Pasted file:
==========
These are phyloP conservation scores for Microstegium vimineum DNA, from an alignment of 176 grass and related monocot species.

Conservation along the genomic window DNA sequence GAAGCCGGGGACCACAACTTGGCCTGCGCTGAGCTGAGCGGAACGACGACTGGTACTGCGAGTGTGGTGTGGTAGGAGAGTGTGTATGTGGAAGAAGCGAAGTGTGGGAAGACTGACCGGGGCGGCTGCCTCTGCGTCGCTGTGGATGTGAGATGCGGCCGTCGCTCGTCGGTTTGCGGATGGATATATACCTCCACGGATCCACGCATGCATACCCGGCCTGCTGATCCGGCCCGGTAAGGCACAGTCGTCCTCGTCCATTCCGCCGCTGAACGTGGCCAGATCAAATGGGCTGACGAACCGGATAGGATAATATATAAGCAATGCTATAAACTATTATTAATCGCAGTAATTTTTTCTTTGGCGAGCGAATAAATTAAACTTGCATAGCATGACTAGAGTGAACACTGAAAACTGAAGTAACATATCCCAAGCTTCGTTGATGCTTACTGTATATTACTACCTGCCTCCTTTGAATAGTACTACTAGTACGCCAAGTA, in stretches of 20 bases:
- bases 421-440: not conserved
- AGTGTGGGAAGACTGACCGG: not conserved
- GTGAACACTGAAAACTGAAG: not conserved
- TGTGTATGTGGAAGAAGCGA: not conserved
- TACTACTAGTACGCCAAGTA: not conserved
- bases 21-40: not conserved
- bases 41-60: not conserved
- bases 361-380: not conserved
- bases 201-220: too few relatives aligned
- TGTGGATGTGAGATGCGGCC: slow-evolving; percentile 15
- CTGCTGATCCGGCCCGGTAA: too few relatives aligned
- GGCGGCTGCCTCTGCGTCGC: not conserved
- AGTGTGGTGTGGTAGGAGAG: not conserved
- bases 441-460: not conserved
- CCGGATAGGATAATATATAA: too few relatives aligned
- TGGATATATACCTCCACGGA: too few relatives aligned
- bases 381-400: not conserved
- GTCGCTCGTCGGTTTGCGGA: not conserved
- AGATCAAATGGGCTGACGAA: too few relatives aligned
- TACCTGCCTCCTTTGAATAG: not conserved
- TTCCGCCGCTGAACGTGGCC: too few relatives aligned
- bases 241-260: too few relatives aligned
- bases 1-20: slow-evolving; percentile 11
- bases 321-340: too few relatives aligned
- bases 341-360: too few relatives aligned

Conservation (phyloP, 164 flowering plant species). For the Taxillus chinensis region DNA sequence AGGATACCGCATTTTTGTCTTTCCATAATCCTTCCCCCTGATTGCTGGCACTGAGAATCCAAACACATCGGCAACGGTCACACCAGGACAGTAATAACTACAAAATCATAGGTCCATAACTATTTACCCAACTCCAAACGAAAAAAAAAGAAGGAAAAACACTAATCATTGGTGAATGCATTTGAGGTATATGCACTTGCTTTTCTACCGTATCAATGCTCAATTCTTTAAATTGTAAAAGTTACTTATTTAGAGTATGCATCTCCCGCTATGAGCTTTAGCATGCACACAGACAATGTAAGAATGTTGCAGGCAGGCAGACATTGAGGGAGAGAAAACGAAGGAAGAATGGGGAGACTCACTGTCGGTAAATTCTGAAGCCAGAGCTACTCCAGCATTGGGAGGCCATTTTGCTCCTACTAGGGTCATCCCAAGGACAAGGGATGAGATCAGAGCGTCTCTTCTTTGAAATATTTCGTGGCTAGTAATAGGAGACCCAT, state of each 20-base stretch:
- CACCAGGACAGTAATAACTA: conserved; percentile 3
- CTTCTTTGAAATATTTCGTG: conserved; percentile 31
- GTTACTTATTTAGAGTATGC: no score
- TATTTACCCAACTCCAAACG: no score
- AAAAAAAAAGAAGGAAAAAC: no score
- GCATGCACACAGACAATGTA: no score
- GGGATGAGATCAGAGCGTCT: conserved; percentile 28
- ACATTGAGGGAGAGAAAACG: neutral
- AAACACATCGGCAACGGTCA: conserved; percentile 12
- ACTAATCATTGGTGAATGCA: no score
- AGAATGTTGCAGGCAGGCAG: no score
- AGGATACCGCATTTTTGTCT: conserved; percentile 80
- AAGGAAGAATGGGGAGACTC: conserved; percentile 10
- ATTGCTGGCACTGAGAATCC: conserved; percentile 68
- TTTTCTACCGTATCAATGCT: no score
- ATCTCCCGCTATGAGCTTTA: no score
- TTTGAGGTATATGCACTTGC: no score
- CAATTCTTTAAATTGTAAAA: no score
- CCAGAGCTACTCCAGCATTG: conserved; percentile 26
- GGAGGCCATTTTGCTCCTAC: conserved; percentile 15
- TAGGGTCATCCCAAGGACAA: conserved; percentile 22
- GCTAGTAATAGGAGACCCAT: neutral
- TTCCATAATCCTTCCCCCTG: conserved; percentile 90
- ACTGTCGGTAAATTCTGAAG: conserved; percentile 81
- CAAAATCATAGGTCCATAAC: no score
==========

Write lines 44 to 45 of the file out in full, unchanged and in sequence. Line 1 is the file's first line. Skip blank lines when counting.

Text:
- ATCTCCCGCTATGAGCTTTA: no score
- TTTGAGGTATATGCACTTGC: no score